In 1890 Ben Reid & Co., Aberdeen, opened a new premises in Aberdeen to enable it to grow its business and to undertake its work more efficiently and effectively.
The North British Agriculturist published an extensive account of the opening of these new premises from the Implement and Machinery Review in its issue of 19 October 1892. It also provided information on the history of the company It is worth quoting at length:
“The current number of the Implement and Machinery Review contains a very interesting article on the Bon Accord Works, Aberdeen, from which we make the following extract: Deriving its name (Aberdeen) from the Dee, on the north bank of which it lies, this town of 113,000 inhabitants was regarded as “a place of some commerce” by the Normans in 1153, and her people’s watchword, “Bon Accord”, in Bruce’s time, is still her motto. Ever courageous, her citizens have sought to soar higher socially and industrially, and a drive through Aberdeen and her environs to-day shows unmistakably that she is “in the running” with the fleetest of the nation’s most progressive people. The spirit of emulation, which is characteristic of “men of mettle” was soon exemplified in Benjamin Reid of that city, who, starting in life as a gardener, soon became a florist, afterwards a seed merchant, also a horticultural implement vendor, and lived to be none other than the stepping-stone for the important implement making business now conducted at the Bon Accord Works, which his nephew ultimately founded. Ben Reid was a man of great integrity, and his nephew George, like him, lived to be beloved, but he was far more enterprising than his respected relative. They were in partnership for about six years, but George’s ambition was to widen the scope of their operations, and when the reins of administration fell solely into his hands he began seed drill making in Union Street, and thereto removed the wire working branch from his Guild Street premises that they might be kept exclusively as a seed depot, distinct from what he hoped would in time become constructive works of some significance. But the seed vending and seed drill making and wire weaving businesses ultimately grew to such an extent that they outran his ability to conveniently control them personally; and so good a trade was bemirrored in the increasing call he experienced for different classes of implements and machinery that even more efficient supervisional help than his was rendered necessary. Determined to extend the reputation he had acquired, he kept his eye upon two good business men who had impressed him with their ability to consummate his wishes. They were William Anderson, then representing Messrs Murray & Co., of Banff, and Robert G. Garvie, manager of the Northern Agricultural Implement Co., of Inverness. That he was ‘cute in their selection is certain, for whilst the former had originally conducted his own smithy and implement business at Macduff, and had acquired much experience of men and home and export business in his outside management of an agricultural engineer’s affairs, the latter had been brought up in his father’s mill, where a practical acquaintance with the joiner’s craft had made him conversant with constructive methods, and he had supplemented this knowledge by valuable experience inseparable from the responsible position he afterwards held in Inverness. To gauge their views in hope of assimilating them with his ideas, Mr George Reid interviewed them in London at one of the best meeting places possible for such a purpose. This was at the Smithfield Show at Islington. The offer he made them was tendered as “an excellent one”. They agreed to join him, and became partners in 1876, but he has “passed away”. Yet, as the sole surviving proprietors of the Bon Accord Works (still conducted as Ben Reid & Co’s), Messrs Anderson & Garvie not only look back with pleasure upon the genuineness of George Reid’s promises, but love to dwell upon his good qualities of mind and heart. Reverting to the Smithfield interview whilst addressing us, “I well remember”, said Mr Anderson, “Mr Reid’s saying, with a. degree of forcefulness not to be forgotten, “I’ve a good business for you”. That statement’s correctness has been fully borne out, for we’ve been prospering ever since”. This avowal appears to be as true as George Reid’s statement was correct, for we fins that within the last ten years no less than three gold, fifteen silver, and five bronze medals, cut of a total of ninety prizes, have been awarded them by notable Agricultural Societies in recognition of their goods’ superiority; and their implements and machinery have found buyers, not only in the British Isles, but in Cape Colony, Natal, the Argentine Republic, Bolivia, Chili, Canada, Ceylon, Egypt, India, France, Germany, Spain, Russia, and Norway, a single order for a hundred threshing machines having been given by one of these markets not long ago.”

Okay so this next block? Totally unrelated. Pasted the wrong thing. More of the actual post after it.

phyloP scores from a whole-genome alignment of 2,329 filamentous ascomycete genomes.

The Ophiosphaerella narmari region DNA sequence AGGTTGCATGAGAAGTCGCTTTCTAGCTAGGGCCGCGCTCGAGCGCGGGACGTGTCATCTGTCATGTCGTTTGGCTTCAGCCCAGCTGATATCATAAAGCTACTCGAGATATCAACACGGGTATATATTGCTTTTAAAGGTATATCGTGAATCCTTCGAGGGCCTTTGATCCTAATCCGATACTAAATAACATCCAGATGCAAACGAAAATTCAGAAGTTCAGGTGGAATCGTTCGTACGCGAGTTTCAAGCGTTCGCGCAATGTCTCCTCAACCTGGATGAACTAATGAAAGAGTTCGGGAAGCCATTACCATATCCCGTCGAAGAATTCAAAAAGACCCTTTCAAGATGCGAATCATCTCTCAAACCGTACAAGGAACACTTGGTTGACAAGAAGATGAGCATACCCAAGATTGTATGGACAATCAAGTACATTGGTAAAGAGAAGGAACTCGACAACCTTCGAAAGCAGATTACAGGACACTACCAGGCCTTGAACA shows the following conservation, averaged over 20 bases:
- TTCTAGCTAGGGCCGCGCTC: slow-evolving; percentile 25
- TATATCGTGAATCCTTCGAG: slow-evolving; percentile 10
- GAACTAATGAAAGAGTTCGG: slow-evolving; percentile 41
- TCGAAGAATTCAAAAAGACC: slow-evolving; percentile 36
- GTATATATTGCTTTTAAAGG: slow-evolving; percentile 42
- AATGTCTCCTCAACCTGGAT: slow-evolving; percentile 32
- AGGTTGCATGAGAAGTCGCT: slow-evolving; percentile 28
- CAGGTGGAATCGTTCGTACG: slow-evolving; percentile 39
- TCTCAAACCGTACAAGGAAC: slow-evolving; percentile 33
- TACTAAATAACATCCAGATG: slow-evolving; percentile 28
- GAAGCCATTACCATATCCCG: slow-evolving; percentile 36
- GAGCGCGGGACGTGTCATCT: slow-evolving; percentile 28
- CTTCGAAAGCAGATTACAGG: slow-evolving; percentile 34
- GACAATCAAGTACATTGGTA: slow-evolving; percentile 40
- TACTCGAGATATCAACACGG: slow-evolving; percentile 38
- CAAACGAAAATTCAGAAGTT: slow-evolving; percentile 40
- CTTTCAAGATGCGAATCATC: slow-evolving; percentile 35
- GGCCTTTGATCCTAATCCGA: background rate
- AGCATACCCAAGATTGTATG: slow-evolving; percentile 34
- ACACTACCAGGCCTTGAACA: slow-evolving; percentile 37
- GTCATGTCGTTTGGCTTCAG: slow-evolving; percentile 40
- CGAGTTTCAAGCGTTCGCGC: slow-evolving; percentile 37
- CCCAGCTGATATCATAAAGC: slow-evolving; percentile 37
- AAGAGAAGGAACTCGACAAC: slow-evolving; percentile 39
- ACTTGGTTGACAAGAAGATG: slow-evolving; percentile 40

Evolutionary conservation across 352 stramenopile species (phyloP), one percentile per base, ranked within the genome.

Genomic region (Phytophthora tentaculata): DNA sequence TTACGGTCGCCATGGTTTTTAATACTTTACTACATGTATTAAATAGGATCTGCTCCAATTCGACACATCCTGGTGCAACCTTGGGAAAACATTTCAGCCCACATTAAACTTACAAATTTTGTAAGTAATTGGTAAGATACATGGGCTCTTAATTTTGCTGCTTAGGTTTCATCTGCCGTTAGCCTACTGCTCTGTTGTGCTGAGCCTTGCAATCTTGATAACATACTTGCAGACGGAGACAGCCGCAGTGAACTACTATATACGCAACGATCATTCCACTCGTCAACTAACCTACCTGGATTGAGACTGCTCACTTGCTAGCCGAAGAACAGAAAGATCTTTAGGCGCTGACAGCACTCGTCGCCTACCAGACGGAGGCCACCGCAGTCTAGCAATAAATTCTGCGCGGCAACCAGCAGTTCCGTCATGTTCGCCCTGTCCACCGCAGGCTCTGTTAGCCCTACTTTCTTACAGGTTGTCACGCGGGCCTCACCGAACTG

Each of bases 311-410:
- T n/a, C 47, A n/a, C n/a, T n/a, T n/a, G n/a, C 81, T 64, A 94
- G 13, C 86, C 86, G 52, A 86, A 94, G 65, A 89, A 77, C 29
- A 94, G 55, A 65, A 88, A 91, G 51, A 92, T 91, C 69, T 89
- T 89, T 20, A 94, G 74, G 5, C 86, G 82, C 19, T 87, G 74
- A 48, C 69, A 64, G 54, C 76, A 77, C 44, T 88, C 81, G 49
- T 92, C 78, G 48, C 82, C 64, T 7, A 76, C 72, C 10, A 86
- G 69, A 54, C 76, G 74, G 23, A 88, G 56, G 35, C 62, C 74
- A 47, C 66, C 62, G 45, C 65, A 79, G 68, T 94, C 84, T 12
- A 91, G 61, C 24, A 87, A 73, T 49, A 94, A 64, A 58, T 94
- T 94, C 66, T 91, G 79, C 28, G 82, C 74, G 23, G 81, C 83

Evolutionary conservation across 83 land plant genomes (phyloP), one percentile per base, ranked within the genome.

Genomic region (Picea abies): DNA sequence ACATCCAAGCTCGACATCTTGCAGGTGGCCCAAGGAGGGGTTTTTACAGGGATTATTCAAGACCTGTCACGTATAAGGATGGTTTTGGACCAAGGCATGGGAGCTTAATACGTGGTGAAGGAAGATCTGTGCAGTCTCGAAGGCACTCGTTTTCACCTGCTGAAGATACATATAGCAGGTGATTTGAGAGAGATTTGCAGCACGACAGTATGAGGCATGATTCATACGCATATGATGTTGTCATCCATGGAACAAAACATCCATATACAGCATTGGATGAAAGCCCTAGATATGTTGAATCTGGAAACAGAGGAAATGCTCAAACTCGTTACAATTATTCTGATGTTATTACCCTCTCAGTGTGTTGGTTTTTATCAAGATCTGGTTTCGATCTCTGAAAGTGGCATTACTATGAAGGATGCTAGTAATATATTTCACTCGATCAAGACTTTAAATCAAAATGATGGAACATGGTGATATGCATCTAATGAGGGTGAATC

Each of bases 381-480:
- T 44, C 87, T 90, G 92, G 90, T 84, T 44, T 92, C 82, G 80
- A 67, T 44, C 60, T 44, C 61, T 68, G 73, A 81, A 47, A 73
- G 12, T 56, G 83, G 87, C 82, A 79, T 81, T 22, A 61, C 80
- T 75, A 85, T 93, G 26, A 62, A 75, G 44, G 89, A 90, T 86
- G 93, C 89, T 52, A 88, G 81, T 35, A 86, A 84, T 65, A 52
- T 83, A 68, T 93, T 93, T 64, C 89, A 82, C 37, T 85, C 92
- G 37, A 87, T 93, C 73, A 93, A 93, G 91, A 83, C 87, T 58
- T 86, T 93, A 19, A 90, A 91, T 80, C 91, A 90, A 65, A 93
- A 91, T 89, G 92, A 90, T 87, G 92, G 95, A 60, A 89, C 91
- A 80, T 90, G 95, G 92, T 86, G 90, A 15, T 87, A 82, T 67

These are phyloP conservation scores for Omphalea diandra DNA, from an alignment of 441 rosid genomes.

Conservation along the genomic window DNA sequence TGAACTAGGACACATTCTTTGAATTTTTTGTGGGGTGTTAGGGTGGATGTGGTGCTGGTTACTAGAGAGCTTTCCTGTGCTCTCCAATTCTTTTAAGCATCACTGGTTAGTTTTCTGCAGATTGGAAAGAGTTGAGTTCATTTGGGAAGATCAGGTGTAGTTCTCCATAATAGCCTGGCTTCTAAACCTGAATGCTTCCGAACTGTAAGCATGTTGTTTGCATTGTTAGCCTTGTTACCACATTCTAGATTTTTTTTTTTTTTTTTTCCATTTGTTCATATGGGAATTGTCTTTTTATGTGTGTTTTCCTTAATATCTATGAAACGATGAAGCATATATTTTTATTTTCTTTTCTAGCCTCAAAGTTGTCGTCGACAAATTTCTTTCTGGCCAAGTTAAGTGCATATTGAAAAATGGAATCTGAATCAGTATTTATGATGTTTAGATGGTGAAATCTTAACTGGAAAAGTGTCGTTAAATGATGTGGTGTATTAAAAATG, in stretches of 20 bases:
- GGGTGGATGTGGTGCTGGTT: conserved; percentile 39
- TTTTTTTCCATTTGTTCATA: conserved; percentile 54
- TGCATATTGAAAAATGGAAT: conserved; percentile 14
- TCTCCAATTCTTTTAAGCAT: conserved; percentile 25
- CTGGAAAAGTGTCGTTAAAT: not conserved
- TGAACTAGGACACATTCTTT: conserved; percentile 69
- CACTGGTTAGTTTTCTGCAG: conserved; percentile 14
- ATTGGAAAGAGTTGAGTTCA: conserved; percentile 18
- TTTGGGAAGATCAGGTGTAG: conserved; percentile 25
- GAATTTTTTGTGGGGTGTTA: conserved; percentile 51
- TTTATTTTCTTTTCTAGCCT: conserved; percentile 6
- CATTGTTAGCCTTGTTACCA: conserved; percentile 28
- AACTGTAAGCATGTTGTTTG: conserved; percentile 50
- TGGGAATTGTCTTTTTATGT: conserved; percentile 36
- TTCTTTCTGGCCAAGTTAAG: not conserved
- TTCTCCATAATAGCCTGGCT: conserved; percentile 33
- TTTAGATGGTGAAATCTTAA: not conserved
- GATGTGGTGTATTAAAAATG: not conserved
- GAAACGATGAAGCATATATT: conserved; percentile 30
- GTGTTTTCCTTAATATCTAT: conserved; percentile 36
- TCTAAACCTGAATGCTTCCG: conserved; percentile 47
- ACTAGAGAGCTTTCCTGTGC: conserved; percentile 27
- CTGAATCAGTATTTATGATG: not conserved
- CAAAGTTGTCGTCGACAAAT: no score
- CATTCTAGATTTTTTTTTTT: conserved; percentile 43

An informative account on a great Aberdeen company and its new premises!